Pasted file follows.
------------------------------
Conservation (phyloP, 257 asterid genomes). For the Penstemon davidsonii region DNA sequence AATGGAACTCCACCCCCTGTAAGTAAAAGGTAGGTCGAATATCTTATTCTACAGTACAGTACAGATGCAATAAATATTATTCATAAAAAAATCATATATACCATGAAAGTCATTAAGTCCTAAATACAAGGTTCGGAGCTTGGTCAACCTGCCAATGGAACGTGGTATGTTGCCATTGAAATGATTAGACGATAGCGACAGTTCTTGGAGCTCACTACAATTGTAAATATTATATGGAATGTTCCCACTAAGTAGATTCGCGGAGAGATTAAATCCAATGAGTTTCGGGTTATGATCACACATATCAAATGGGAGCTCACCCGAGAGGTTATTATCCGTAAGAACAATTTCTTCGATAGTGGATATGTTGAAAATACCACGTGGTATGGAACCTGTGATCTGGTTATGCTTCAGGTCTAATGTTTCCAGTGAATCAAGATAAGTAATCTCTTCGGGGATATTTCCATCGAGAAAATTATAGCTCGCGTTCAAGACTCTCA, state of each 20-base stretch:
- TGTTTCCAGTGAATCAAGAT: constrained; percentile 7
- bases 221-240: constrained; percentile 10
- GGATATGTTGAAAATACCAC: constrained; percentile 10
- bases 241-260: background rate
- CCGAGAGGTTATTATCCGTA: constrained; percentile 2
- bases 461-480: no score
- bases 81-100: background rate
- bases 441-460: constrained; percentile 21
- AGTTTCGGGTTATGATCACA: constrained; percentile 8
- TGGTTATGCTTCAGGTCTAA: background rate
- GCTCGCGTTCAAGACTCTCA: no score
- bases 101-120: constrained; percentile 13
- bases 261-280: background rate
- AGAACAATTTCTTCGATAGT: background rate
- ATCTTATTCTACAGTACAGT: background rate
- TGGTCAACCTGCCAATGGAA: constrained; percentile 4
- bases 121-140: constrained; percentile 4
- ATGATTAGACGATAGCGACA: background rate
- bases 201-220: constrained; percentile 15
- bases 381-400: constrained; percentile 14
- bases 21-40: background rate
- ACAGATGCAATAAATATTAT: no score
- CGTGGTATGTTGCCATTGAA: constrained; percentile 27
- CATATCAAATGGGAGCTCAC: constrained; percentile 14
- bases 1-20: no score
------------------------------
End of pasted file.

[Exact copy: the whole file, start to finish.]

Conservation (phyloP, 257 asterid genomes). For the Penstemon davidsonii region DNA sequence AATGGAACTCCACCCCCTGTAAGTAAAAGGTAGGTCGAATATCTTATTCTACAGTACAGTACAGATGCAATAAATATTATTCATAAAAAAATCATATATACCATGAAAGTCATTAAGTCCTAAATACAAGGTTCGGAGCTTGGTCAACCTGCCAATGGAACGTGGTATGTTGCCATTGAAATGATTAGACGATAGCGACAGTTCTTGGAGCTCACTACAATTGTAAATATTATATGGAATGTTCCCACTAAGTAGATTCGCGGAGAGATTAAATCCAATGAGTTTCGGGTTATGATCACACATATCAAATGGGAGCTCACCCGAGAGGTTATTATCCGTAAGAACAATTTCTTCGATAGTGGATATGTTGAAAATACCACGTGGTATGGAACCTGTGATCTGGTTATGCTTCAGGTCTAATGTTTCCAGTGAATCAAGATAAGTAATCTCTTCGGGGATATTTCCATCGAGAAAATTATAGCTCGCGTTCAAGACTCTCA, state of each 20-base stretch:
- TGTTTCCAGTGAATCAAGAT: constrained; percentile 7
- bases 221-240: constrained; percentile 10
- GGATATGTTGAAAATACCAC: constrained; percentile 10
- bases 241-260: background rate
- CCGAGAGGTTATTATCCGTA: constrained; percentile 2
- bases 461-480: no score
- bases 81-100: background rate
- bases 441-460: constrained; percentile 21
- AGTTTCGGGTTATGATCACA: constrained; percentile 8
- TGGTTATGCTTCAGGTCTAA: background rate
- GCTCGCGTTCAAGACTCTCA: no score
- bases 101-120: constrained; percentile 13
- bases 261-280: background rate
- AGAACAATTTCTTCGATAGT: background rate
- ATCTTATTCTACAGTACAGT: background rate
- TGGTCAACCTGCCAATGGAA: constrained; percentile 4
- bases 121-140: constrained; percentile 4
- ATGATTAGACGATAGCGACA: background rate
- bases 201-220: constrained; percentile 15
- bases 381-400: constrained; percentile 14
- bases 21-40: background rate
- ACAGATGCAATAAATATTAT: no score
- CGTGGTATGTTGCCATTGAA: constrained; percentile 27
- CATATCAAATGGGAGCTCAC: constrained; percentile 14
- bases 1-20: no score